May 26, 2020

Monday's Daily Pulse

Photo: Tampa Bay Times

Monday's Daily Pulse

What you need to know about Florida today

| 4/6/2020

Florida saw a pandemic coming and prepared. Then state leaders started to cut.

Fifteen years ago, Florida braced for a pandemic. Officials knew as early as 2005 that an outbreak could devastate the state and infect much of the population. They wrote reports predicting a crisis remarkably similar to the one playing out now: a virus that could infect more than a million Florida residents. And they responded in force, bolstering the state health department with resources and specialized workers to combat a potential crisis. But that operation was dismantled by governors and lawmakers more worried about the bottom line. [Source: Tampa Bay Times]

Florida Trend Exclusive
Florida Icon: Quint Studer

The health care executive, philanthropist, author, cand ommunity consultant tells us: "In leadership, you have to be able to handle failure, and you have to be very resilient, and I think having a speech impediment really has had a huge impact on me and helped me be more resilient and able to handle some failure." [Source: Florida Trend]

Small business loan program hits roadblocks as banks write their own rules

Small businesses depending on promised federal money to keep them afloat are now finding themselves locked out of much-needed support, thanks to bureaucratic government tangles and confusion at the banks designated as conduits for the stimulus support. As a result, many small businesses in desperate need of cash are unsure when they’ll receive their funds. [Source: Miami Herald]

Florida electric utilities cutting bills temporarily

The state’s largest utilities such as Duke Energy and Florida Power & Light Co. and some municipal utilities such as Mount Dora’s are reducing power bills temporarily in response to the COVID-19 hit on the economy. Participating utilities are able to do so by tapping cash put aside as a result of relatively lower costs for natural gas that runs electric generators. [Source: Orlando Sentinel]

AutoNation furloughs 7,000 and cuts executive pay

AutoNation can’t sell cars if its customers stay home to avoid the corona virus, so the Fort Lauderdale-based auto dealer giant is furloughing 7,000 employees, imposing a hiring freeze and drastically cutting the pay of top executives. Management disclosed the decisions Friday in a filing with the Securities and Exchange Commission and suggested it could not continue paying its current expenses after year-over-year sales plunged by 50%. [Source: South Florida Sun-Sentinel]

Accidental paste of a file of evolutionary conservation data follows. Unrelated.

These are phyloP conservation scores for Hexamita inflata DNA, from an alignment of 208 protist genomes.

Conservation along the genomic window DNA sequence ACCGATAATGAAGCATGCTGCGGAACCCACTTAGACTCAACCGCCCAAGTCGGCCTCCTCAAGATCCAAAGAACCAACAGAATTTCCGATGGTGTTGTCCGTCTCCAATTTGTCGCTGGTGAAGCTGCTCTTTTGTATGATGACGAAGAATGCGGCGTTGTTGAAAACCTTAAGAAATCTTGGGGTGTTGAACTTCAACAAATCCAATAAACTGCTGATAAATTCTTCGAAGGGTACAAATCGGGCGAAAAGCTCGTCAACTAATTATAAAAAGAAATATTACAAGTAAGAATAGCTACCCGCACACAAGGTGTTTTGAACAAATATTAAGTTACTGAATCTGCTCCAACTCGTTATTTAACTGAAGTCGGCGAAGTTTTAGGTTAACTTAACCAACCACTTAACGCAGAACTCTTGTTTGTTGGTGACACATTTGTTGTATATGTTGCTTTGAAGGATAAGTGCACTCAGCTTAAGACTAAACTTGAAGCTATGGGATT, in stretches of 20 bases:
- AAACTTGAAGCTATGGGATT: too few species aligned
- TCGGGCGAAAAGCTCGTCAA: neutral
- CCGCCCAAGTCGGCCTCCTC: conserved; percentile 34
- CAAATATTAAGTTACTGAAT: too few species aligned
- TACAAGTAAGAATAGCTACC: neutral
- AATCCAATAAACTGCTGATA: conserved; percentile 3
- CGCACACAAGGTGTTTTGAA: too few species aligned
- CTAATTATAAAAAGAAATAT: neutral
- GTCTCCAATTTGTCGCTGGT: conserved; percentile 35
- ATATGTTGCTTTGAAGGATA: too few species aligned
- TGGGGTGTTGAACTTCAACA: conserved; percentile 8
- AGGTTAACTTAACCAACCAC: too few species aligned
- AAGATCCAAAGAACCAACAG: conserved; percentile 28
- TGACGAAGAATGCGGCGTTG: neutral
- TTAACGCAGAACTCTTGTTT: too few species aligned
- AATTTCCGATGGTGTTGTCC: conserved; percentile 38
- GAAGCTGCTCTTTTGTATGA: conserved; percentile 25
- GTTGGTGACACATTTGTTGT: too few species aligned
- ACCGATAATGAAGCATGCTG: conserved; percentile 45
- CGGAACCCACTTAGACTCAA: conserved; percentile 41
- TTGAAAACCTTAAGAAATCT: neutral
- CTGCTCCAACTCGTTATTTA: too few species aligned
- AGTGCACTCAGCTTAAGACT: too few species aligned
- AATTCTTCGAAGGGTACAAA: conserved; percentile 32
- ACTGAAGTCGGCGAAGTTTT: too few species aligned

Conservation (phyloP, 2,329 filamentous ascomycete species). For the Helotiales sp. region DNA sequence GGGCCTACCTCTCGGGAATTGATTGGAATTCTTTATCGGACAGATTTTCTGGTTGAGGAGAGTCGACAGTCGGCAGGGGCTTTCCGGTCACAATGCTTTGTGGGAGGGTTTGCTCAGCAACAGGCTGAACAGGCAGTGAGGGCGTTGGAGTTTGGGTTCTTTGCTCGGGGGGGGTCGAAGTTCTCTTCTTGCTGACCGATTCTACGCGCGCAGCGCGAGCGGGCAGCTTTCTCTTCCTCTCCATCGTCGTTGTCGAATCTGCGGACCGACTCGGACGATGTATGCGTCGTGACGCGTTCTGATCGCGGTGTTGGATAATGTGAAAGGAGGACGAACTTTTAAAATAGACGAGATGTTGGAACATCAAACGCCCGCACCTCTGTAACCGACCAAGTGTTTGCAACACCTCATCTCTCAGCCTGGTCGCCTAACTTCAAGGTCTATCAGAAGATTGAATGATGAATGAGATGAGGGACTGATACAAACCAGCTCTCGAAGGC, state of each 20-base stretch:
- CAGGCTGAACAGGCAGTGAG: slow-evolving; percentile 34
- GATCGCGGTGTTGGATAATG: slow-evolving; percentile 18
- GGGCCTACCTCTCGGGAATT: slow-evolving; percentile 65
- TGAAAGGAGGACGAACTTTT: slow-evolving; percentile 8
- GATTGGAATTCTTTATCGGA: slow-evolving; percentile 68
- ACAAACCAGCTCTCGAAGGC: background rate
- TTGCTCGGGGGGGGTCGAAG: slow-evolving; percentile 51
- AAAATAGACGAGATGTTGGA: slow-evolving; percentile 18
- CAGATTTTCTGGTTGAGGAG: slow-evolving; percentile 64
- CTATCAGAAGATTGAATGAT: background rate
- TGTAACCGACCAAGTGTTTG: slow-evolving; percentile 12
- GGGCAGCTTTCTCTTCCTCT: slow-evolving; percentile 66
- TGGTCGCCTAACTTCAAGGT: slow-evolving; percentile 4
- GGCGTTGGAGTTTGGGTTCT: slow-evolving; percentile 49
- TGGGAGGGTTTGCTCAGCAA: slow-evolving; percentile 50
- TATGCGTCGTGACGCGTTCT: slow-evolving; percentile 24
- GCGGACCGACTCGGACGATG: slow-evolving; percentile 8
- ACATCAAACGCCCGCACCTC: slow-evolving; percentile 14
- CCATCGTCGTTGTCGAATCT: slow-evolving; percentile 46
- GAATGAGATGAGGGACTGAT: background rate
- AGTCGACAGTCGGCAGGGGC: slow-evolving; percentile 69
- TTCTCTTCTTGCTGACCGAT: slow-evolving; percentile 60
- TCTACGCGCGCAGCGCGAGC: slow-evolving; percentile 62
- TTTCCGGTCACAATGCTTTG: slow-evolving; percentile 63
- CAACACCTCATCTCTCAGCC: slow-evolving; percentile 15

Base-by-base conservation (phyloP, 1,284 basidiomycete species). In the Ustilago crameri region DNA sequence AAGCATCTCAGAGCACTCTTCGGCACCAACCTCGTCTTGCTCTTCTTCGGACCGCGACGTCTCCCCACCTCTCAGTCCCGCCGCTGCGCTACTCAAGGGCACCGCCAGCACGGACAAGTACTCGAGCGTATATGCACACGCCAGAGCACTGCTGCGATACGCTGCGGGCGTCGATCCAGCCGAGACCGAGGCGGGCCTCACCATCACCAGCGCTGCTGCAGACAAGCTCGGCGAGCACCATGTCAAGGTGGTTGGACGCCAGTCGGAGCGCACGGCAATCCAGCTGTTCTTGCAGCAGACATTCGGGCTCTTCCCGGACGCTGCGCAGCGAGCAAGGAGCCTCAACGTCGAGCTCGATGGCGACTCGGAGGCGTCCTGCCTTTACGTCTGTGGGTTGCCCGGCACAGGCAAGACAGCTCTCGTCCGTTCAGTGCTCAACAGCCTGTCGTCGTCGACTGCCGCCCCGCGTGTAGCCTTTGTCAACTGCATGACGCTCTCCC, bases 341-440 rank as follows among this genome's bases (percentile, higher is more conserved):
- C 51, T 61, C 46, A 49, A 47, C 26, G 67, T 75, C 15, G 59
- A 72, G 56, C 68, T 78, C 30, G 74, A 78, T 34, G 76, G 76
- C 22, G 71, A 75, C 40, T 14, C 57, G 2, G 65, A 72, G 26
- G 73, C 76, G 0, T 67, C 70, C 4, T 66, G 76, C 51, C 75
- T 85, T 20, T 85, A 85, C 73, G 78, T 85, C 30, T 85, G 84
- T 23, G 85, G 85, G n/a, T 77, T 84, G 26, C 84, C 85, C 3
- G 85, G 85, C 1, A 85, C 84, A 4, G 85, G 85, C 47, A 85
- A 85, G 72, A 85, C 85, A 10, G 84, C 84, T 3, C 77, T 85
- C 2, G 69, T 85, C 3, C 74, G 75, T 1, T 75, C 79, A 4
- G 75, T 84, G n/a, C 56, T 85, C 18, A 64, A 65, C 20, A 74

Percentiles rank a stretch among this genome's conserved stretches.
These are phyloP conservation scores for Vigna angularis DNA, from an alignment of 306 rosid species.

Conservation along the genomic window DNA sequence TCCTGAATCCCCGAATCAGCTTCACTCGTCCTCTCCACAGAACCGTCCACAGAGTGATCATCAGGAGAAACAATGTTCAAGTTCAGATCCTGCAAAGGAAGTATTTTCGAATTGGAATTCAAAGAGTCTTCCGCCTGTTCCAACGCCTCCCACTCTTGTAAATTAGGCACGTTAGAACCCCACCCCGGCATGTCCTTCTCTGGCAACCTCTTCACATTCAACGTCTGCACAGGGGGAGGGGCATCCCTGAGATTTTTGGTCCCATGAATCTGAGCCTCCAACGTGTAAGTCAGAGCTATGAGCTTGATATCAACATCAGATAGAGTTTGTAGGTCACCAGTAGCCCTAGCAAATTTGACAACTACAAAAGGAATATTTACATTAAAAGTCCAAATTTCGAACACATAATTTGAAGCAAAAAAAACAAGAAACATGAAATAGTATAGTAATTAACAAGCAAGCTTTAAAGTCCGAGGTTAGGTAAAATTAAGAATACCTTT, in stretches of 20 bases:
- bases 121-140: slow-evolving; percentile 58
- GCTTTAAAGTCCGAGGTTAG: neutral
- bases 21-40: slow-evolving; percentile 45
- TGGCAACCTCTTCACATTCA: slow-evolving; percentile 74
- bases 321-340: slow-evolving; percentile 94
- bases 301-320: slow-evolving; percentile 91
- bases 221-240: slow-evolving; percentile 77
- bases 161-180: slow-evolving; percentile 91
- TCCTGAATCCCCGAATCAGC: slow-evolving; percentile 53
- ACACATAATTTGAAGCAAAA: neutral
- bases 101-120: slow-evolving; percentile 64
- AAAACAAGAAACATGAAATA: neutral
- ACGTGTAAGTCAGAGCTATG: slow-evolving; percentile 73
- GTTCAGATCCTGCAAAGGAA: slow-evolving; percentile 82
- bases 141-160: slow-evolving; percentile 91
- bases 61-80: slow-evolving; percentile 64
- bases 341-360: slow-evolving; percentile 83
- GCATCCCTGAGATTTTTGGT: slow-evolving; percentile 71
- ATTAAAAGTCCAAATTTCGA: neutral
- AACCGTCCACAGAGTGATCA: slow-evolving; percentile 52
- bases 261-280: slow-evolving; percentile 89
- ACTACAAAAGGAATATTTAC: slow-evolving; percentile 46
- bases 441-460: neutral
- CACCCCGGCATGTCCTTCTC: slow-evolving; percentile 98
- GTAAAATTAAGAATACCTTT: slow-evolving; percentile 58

ALSO AROUND FLORIDA:

› Someone bought the prized $20K bourbon Tampa’s Datz was selling — for $40K
Remember the 25-year-old Old Rip Van Winkle bourbon that Tampa restaurant Datz put up for sale last week to help its staff during the coronavirus pandemic? Well ... someone has taken the $20,000 bottle of Pappy Van Winkle off the market — for twice the asking price.

› Medical supplier to expand in Pasco County
Soule Medical, a maker of disposable foam and other surgical products, plans to expand its operations here with a new 106,000-square-foot manufacturing plant and warehouse. The company filed plans with Pasco County last week to construct the building in the ComPark 75 industrial and office park, southwest of the Interstate 75 interchange at County Road 54.

› Florida salon owners and nail artists feeling the pain
Hair salons, nail salons, spas and eyelash and massage studios are not mentioned in Gov. Ron DeSantis’ Wednesday executive order of “essential” businesses, which allows entities like restaurants, grocery stores, gas stations, golf courses and dry cleaners to remain open but shuts down everything “non-essential.” But even before any government guidance was issued, many personal care businesses decided to close on their own.

› Ballet commits to financially support dancers through COVID-19
The Sarasota Ballet has committed to financially supporting its dancers through the COVID-19 crisis. With six weeks until the end of The Sarasota Ballet’s season, on March 17, the dancers were informed the rest of the season had been cancelled due to the coronavirus, according to a press release.

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